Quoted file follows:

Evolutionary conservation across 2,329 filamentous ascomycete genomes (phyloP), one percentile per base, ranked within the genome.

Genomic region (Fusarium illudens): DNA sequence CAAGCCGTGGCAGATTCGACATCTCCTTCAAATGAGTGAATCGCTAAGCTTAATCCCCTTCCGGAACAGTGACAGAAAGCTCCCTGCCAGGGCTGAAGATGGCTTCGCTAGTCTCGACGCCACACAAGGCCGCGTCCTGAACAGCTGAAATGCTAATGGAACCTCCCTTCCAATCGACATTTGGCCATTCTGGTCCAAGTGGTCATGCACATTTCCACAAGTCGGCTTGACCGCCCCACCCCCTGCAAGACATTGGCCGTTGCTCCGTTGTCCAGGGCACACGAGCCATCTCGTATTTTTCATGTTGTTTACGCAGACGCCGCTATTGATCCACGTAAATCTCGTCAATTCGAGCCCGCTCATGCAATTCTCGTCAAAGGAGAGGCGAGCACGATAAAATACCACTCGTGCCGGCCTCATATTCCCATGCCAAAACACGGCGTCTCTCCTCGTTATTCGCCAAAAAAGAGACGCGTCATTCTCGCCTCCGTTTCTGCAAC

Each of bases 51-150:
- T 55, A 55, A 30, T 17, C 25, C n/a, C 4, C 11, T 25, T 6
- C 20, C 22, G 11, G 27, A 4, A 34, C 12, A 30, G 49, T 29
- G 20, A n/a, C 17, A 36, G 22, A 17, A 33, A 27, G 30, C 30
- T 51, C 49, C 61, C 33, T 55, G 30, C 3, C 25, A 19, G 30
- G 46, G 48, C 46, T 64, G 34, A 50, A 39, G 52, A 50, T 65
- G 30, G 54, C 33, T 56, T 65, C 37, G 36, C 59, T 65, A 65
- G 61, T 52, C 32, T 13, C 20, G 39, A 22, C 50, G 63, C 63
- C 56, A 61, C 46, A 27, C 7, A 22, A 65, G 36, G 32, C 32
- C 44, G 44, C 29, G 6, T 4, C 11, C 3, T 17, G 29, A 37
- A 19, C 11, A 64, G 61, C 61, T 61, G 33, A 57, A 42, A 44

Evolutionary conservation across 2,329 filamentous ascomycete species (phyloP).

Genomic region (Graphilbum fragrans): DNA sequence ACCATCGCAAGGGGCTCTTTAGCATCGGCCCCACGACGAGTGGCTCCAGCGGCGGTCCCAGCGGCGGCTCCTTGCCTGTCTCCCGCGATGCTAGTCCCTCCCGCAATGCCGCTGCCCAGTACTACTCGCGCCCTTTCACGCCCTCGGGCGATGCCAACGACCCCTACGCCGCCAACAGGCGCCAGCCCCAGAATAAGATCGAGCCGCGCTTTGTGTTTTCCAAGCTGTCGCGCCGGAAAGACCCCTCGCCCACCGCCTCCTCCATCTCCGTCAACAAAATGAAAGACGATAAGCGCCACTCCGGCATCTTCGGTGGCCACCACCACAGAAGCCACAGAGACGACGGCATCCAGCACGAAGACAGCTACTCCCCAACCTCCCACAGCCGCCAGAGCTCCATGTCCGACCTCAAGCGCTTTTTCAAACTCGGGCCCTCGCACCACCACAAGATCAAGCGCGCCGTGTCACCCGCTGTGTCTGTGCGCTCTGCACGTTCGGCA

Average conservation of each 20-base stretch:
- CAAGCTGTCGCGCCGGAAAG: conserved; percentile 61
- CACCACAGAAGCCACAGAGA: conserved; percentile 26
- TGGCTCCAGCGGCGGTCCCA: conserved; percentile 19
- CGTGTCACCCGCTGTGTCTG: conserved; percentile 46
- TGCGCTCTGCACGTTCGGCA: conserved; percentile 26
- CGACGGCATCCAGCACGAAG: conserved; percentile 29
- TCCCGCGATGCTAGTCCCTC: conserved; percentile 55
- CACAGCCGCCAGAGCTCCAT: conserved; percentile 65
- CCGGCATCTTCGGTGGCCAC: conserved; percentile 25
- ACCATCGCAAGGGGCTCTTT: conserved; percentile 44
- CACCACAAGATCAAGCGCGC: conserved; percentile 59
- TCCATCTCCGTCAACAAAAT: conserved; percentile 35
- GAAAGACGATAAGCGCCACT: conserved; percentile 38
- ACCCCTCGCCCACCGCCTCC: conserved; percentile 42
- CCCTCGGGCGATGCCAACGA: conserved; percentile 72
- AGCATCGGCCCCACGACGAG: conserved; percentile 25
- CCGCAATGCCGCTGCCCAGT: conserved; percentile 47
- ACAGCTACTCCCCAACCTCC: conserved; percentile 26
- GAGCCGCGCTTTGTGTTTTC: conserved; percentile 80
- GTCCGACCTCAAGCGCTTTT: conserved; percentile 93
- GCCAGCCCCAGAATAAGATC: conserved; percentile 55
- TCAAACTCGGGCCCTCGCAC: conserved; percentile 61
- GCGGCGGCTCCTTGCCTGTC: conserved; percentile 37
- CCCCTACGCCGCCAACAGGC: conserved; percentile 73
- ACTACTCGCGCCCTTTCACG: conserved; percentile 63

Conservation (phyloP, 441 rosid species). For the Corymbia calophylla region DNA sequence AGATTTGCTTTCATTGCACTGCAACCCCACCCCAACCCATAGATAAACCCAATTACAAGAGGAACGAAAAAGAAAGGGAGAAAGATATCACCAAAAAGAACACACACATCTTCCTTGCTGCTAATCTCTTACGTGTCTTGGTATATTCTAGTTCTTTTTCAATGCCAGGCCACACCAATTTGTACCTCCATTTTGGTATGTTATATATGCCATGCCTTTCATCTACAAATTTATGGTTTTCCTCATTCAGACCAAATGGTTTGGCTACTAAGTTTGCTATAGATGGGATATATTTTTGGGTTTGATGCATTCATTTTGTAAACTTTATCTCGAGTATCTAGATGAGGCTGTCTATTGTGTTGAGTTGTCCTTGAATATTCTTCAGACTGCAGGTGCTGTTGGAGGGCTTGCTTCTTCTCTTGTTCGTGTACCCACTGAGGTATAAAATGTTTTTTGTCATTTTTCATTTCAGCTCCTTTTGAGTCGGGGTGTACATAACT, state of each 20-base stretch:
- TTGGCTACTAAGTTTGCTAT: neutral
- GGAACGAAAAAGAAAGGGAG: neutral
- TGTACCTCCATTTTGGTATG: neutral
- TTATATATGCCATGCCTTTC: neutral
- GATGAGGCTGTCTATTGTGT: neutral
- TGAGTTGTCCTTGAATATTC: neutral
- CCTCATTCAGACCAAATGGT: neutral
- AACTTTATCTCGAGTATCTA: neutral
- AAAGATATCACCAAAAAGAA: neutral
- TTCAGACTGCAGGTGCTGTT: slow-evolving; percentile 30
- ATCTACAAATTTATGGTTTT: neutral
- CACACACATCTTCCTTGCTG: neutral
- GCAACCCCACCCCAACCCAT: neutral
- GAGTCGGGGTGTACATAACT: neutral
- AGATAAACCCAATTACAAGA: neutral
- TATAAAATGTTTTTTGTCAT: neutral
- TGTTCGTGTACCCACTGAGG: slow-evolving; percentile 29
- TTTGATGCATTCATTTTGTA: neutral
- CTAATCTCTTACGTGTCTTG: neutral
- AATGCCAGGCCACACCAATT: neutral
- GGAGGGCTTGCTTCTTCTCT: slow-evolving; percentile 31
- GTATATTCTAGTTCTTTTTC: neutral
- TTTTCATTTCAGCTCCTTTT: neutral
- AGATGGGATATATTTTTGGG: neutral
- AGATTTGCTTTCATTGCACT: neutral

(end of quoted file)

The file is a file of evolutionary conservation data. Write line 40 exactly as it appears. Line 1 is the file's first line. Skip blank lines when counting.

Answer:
- CCCCTACGCCGCCAACAGGC: conserved; percentile 73